Clause 44 - Merit criteria for a commercial licence

185.           This clause sets out the merit criteria for a commercial licence. Subclause (1) outlines that a commercial licence held or applied for by an eligible person must meet the merit criteria. 

186.           They do so if the following requirements are met:

-         the eligible person has the technical and financial capability to carry out the offshore renewable energy project that is to be carried out under the licence; and

-         the offshore infrastructure project is viable; and

-         the licence holder is suitable to hold the licence; and

-         any criteria prescribed by the licensing scheme are satisfied.

187.           Subclause (2) specifies that the licensing scheme may provide for further matters for consideration, licence holder suitability, making merit decisions for commercial licences, and how merit criteria will be applied to ongoing projects.

Clause 45 - Conditions that apply to a commercial licence

188.           Subclause (1) provides that the licence holder must comply with the following conditions of this Bill:

-         a condition that the licence holder must comply with any requirement to pay an amount of offshore electricity infrastructure levy;

-         if the declaration that applies to the licence area requires the licence to be subject to conditions—those conditions;

-         any conditions prescribed by the licensing scheme;

-         a condition that the following people must comply with the management plan for the licence:

§   the licence holder;

§   any other person carrying out activities under the Bill or the licence on behalf of the licence holder;

-         any conditions imposed on the licence under:

§   subclause (2); or

§   subclause 48(1).

189.           Subclause (2) allows the Minister, when granting a commercial licence, to impose such conditions on the licence as the Minister thinks fit.

190.           Subclause (3) requires the holder of a commercial licence to comply with the conditions of the licence.

Clause 46 - Term of a commercial licence

191.           This provision sets out the term of a commercial licence.

192.           Subclause (1) requires the Minister to determine the end day of the licence before granting it.

193.           According to subclause (2) the end day of the term is a day no later than 40 years after:

-         the day on which the licence was granted; or

-         if a later day was specified—that late day.

194.           Subclause (3) provides for the licensing scheme to specify how the end day for commercial licences is determined.

195.           The effect of the end day is set out in subclause (4). On or after the end day of a commercial licence, the licence will no longer authorise the construction, installation, operation or maintenance of OREI, except to the extent necessary for decommissioning.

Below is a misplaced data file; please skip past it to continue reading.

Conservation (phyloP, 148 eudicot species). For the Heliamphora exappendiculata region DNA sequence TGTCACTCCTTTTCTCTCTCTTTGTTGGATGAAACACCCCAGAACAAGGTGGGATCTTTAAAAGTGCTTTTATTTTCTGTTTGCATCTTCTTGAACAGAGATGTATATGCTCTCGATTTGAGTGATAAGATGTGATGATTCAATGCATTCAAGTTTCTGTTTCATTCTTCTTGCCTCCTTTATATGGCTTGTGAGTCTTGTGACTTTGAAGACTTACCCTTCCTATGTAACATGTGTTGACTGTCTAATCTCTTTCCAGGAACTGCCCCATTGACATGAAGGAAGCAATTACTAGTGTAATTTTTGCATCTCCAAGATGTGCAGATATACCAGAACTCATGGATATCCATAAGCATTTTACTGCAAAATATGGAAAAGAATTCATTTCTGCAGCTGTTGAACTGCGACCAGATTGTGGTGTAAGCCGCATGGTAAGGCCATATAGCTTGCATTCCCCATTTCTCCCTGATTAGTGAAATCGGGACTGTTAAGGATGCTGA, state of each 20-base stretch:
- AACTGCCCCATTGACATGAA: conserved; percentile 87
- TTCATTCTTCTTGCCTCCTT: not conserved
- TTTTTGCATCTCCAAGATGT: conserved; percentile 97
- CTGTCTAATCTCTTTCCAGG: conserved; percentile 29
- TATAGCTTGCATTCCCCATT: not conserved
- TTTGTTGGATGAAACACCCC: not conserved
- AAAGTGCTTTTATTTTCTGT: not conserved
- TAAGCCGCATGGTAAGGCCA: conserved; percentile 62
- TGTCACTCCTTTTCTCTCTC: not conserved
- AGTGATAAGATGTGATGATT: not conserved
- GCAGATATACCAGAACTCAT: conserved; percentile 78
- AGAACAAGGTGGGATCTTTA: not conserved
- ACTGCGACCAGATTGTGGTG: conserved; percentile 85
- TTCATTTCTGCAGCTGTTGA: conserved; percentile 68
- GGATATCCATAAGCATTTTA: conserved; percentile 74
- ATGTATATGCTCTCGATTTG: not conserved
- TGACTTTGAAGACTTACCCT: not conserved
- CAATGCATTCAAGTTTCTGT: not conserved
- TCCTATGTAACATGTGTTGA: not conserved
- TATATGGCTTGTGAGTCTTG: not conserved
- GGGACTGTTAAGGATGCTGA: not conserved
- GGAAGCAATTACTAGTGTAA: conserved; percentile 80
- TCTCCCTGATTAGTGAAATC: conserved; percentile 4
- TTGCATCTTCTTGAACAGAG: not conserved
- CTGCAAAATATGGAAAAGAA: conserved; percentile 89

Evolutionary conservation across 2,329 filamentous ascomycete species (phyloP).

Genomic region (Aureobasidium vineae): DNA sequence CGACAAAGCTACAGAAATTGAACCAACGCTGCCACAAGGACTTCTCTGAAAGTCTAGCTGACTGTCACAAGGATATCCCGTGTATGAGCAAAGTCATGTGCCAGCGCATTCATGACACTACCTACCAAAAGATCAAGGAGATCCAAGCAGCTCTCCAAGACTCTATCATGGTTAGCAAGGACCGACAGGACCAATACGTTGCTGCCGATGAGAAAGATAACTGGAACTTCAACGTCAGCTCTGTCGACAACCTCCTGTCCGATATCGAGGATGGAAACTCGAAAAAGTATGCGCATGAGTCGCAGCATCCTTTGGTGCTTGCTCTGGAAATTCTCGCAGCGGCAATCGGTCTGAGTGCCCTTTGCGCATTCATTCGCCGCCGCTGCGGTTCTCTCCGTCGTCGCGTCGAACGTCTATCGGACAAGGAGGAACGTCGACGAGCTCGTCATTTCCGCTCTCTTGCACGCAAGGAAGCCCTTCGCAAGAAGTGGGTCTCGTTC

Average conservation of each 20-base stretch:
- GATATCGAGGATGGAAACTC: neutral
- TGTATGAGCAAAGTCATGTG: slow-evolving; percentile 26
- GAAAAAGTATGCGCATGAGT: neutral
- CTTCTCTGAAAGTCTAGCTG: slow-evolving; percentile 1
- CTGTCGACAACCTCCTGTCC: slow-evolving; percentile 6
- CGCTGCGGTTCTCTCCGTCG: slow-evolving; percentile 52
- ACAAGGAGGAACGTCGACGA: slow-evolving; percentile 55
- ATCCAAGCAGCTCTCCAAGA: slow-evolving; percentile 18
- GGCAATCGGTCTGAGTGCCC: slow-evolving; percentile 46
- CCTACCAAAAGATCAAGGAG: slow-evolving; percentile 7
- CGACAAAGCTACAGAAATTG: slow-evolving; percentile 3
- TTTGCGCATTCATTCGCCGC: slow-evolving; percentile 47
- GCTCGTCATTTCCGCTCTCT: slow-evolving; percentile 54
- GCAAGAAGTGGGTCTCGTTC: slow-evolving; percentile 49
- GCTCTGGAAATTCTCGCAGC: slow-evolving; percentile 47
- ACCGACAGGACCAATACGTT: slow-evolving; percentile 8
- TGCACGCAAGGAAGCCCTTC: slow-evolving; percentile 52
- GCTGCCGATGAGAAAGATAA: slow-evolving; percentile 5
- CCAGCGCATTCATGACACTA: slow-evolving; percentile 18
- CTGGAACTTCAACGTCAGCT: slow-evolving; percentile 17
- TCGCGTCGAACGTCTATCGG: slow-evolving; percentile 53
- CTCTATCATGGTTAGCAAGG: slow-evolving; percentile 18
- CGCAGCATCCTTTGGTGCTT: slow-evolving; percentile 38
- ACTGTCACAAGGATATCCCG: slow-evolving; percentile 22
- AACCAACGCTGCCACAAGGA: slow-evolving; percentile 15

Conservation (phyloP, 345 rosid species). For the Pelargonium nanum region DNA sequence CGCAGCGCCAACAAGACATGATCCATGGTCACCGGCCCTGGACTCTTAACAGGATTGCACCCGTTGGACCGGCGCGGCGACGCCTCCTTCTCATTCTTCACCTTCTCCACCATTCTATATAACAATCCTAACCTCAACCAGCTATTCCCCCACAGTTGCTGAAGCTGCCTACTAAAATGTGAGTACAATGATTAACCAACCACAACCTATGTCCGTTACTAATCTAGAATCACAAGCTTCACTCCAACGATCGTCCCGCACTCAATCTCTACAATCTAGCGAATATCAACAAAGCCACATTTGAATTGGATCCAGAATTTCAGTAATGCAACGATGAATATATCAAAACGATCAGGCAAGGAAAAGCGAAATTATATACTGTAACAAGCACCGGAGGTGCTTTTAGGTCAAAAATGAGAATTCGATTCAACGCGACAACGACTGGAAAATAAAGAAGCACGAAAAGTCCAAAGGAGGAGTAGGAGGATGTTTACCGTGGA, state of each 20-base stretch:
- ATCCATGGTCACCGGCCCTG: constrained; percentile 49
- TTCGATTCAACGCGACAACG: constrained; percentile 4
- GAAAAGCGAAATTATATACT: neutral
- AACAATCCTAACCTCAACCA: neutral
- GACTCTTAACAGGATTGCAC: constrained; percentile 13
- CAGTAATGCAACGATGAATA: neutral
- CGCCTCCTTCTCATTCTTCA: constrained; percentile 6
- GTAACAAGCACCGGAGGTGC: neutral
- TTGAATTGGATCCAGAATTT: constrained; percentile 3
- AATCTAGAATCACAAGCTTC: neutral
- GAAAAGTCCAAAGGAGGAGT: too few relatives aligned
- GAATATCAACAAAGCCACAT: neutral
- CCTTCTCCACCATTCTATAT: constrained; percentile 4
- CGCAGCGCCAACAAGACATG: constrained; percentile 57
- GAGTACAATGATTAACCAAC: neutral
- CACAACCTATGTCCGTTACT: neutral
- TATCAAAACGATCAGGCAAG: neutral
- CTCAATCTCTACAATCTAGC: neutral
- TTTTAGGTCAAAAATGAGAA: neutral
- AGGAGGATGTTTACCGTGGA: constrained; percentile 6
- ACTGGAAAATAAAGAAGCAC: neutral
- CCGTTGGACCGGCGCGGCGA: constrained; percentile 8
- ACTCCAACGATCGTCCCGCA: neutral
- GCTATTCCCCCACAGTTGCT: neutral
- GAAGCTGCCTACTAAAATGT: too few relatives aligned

196.           The note to this subclause clarifies that the licence remains in force until cancelled or surrendered under this Bill.

Clause 47 - Extending the term of a commercial licence

197.           This clause sets out the arrangements for extending the term of a commercial licence . The scheme may provide for the following:

-         the holder of a commercial licence to apply to the Minister to extend the end day of the licence;

-         procedures for the Minister to decide whether or not to grant an extension;

-         an extension to be granted for the whole or part of a licence area (provided this does not cause the licence area that has not reached the end day to be non-continuous);

-         more than one such extension to be granted in respect of a particular licence.

198.           An explanatory note to the subclause explains that if the declaration that applies to the licence area has been varied, the variation may affect an extension of the end day of the licence (see clause 23). There is a second explanatory note referring the reader to clause 297 for review of decisions.

199.           Subclause (2) provides that an application for extension made under the licensing scheme may only be made at least 5 years before the end day of the licence.

200.           Subclause (3) sets out that an extension must not result in the end day of a commercial licence being beyond the end of 40 years after the extension is made.

201.           Subclause (4) sets out that an extension must not apply to any part of a licence area that is not a declared area at the time the extension is granted.

202.           Subclause (5) explains that if an extension results in there being different end days for different parts of a licence area, the restrictions on use of the area in subclause 46(4) apply separately in respect of each part.

Clause 48 - Varying a commercial licence

203.           This clause sets out the process to be applied in the varying of conditions of a commercial licence.

204.           Subclause (1) enables the Minister to vary a commercial licence to impose a condition on the licence; or amend or revoke a condition imposed on the licence; or remove one or more areas from the licence area. A variation to licence conditions may be required to ensure that the activities carried out under the licence remain appropriate with respect to the project and interactions with other marine users are appropriate. For example, a licence condition may include consultation requirements. The proposed variation is to be provided to the licence holder by written notice.

205.           Subclause (2) specifies that a variation under subclause (1) may be made on the application of the holder of the licence, in accordance with the licensing scheme. Subclause (1) allows for the Minister to consider the variation application and decide to impose new licence conditions; revoke or vary existing conditions; or remove an area as appropriate.